Most of us know that rewards programs can attract a different breed of consumer — one who is interested not just in great dining experiences, but also earning toward an ultimate goal. Even among that group, however, there is a small subset of intrepid diners who take this quest to an entirely new level.
Enter the travel hacker. These global explorers have earning rewards down to a science, racking up points and miles to travel around the world. A “Nightline” story from last April highlighted how one such “travel hacker” used Rewards Network’s dining programs to earn rewards for travel, but he isn’t the only one with this strategy.
Three other rewards-seekers — Chris Guillebeau, Stephanie Zito, and Tyler Tervooren from the Travel Hacking Cartel — recently undertook a “dining dash,” visiting 12 Rewards Network program restaurants in Portland, Ore., in a single day in order to fast-track VIP status in their programs.
We caught up with Guillebeau, Zito, and Tervooren at their third stop, Doug Fir Lounge, to hear more about how they use the Rewards Network program, and to learn how restaurant owners can benefit from it.
Guillebeau started his travel hacking quest many years ago, after working with a medical aid group in West Africa. Now, more than 10 years and 193 countries later, he still travels upward of 200,000 miles a year — often on points alone.
To help others learn his travel-savvy ways, Guillebeau started Travel Hackers Cartel, a pay-for-use service that offers its members deal notifications, tips and tricks, and other tools to help them earn as many rewards as possible.
“We all have to eat,” said Guillebeau. “We should earn points and miles for it.”
This leads him to visit Rewards Network program restaurants at least five times a month, and he’s always finding new places to frequent in his travels. And, because he travels so often, he’s always trying new program restaurants around the country.
For Zito, participating in the rewards program not only gets her the rewards she needs to go on vacation, it also can be an integral part of traveling itself.
“I actually did a big road trip when I moved to Portland a year ago and drove across the country,” she said. “ … One of the things I did was, when going through a new city, I would just look it up on my phone and see what [program] restaurants were around and go to those restaurants.”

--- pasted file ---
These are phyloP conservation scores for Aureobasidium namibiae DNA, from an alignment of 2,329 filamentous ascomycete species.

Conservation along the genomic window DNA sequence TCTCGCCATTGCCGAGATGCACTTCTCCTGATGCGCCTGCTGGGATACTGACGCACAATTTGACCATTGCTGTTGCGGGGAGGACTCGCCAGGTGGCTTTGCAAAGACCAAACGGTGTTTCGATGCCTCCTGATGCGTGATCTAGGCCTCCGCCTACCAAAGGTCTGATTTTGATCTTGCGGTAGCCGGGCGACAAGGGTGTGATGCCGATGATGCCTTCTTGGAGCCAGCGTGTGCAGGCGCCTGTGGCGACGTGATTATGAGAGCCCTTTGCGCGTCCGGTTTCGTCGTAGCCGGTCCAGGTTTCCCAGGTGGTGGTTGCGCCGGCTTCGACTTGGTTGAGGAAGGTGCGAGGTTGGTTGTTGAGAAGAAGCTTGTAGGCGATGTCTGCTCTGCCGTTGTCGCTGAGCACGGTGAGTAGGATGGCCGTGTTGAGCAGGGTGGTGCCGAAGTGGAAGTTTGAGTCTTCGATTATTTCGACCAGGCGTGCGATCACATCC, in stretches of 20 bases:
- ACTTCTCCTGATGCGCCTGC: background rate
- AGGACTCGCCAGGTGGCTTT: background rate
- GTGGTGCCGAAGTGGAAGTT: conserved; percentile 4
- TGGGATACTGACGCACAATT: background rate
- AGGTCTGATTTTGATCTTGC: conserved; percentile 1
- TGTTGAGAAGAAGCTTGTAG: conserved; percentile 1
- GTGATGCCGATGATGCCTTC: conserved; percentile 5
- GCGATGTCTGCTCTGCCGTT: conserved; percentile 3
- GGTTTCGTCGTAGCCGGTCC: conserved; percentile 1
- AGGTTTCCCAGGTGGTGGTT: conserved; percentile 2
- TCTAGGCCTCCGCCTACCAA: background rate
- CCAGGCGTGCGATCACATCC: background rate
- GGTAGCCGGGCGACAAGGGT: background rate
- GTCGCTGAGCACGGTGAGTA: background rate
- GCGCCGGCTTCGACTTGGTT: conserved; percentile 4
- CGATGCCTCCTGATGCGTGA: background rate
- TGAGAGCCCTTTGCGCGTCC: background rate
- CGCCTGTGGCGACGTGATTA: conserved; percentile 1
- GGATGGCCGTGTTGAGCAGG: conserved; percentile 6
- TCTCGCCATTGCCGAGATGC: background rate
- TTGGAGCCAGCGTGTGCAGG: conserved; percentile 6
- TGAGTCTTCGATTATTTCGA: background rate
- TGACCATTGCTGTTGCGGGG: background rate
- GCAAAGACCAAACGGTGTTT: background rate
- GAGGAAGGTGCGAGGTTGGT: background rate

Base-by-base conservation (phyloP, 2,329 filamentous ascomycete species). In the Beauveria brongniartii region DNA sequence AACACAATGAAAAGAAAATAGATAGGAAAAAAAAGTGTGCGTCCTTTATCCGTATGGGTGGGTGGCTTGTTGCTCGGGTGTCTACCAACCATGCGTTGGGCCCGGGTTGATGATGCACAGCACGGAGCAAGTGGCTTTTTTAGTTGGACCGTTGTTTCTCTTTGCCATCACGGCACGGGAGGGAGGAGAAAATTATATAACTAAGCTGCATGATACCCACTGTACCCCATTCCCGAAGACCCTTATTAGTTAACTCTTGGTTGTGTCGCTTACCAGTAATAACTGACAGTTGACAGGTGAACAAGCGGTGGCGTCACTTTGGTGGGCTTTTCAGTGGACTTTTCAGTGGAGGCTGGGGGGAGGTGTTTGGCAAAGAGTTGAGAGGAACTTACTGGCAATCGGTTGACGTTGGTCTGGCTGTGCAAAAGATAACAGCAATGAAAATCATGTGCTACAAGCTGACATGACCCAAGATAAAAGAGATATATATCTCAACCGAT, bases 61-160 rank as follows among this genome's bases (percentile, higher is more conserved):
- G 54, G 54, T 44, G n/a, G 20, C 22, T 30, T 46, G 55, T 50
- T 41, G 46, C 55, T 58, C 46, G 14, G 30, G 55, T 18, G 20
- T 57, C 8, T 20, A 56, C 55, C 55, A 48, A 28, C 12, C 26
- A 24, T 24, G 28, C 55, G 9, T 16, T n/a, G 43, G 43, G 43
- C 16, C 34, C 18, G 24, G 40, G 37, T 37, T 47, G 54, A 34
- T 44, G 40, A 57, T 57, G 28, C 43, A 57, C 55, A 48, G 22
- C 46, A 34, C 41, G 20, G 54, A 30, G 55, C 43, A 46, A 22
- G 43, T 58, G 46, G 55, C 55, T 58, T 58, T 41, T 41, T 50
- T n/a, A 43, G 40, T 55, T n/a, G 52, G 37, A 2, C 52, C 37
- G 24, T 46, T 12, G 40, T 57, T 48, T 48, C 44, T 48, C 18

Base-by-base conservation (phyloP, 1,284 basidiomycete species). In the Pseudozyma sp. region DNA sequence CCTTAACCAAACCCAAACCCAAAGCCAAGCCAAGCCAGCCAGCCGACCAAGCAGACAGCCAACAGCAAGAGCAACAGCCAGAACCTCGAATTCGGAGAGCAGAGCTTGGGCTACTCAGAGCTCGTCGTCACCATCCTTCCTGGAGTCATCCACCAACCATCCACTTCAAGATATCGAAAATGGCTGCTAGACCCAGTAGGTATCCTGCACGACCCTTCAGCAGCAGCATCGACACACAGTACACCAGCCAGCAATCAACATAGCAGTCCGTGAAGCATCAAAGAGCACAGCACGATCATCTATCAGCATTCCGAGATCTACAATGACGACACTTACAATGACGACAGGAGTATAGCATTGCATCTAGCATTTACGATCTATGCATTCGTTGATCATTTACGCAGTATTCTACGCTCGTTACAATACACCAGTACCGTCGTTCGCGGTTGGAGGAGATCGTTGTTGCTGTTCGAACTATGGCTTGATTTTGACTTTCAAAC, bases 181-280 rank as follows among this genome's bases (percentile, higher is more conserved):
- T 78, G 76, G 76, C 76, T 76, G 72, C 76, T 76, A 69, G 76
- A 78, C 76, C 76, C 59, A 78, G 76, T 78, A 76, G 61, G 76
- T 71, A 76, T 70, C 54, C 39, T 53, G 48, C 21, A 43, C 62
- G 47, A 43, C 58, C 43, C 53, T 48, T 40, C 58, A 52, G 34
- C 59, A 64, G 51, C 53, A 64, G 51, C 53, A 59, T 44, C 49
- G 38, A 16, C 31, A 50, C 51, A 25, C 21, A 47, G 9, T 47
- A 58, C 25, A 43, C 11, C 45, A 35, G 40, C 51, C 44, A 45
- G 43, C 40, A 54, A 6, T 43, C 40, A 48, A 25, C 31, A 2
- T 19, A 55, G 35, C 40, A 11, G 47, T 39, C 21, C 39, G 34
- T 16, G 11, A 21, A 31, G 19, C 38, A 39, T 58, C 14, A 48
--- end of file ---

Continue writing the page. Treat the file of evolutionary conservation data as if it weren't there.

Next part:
And for Tervooren? In his case, it’s as simple as “check[ing] the search bar before I head out for an evening or anything.” In this way, choosing program restaurants for the rewards becomes part of making his dining decisions.
Hacking Travel Hackers
So it’s clear they dine more — and earn more rewards — than the average consumer, but what else can restaurant operators do to take advantage of travel hackers who visit their location?
Travel hackers may be tourists, but they’re much more than “one-off” guests.
Travel hackers may be motivated by their quest for rewards, but they also love a good meal — and will return again and again, even if they’re not local.
According to Zito, even when she’s not at home, she seeks out her favorite program restaurants to visit.
“In St. Pete’s in Florida the local coffee shop, Kahwa, is amazing. I always go to that coffee shop over any other mostly because it’s on the program and it’s good coffee,” she said. “There’s also a lot of great little beach bars, so we always pick our beach bar by the app and whatever’s happening. It’s always great to go in with my dad and we all go to the bar and we’re like, ‘We all want to buy our own drinks!’”
The lesson? Treat every diner as if you’re courting him or her to be a regular — even if you know they’re not from the area. Chances are if they liked the experience, travel hackers will become a “vacation regular,” visiting your restaurant every time they find themselves nearby.
Travel hackers love to share their experiences, so make their experience with you worth sharing.
Sure, your staff might feel a twinge of annoyance when they hear every member of that eight-top wants a separate check, but these “travel hackers” can be worth much more than their tab.
These folks have made a lifestyle out of new experiences, and they’ve built a community of followers eager to do the same. You may see them as just another table, but they see this experience as an integral step toward their next trip — or of the trip they’re already on.
“Together, we’re reaching 100,000 people … interested in living unconventionally, having adventures, and doing things differently, and we’re encouraging them to do this,” Guillebeau said.
A great experience at your location not only means you’re more likely to get exposure only these hardcore rewards seekers can offer, it also means they — and their readers — are more likely to come back the next time they’re in the area. And in the case of constant travelers, returning to the area is bound to happen eventually.
Travel hackers may not always spend a lot, but they’ll spend better (and tip well).
Part of travel hacking is dining out — a lot.
”By default, I find myself going [to program restaurants] more often because I know that I can get the points,” said Tervooren. “And sometimes you’ll tip a little bit better because you know you’re making it up on the miles.”
Travel hackers are looking for places to earn — and earn in great quantities. If you give them an above-and-beyond experience, they’ll reward you and your staff in kind.
“A lot of times, it’s not like you want to go to a specific place, you just want to go out,” Zito said. “And you’re always like ‘Where should we go, where should we go?’ And [the dining program] — it just helps me make decisions.”
Special thanks to Sandi Green for being our on-site reporter!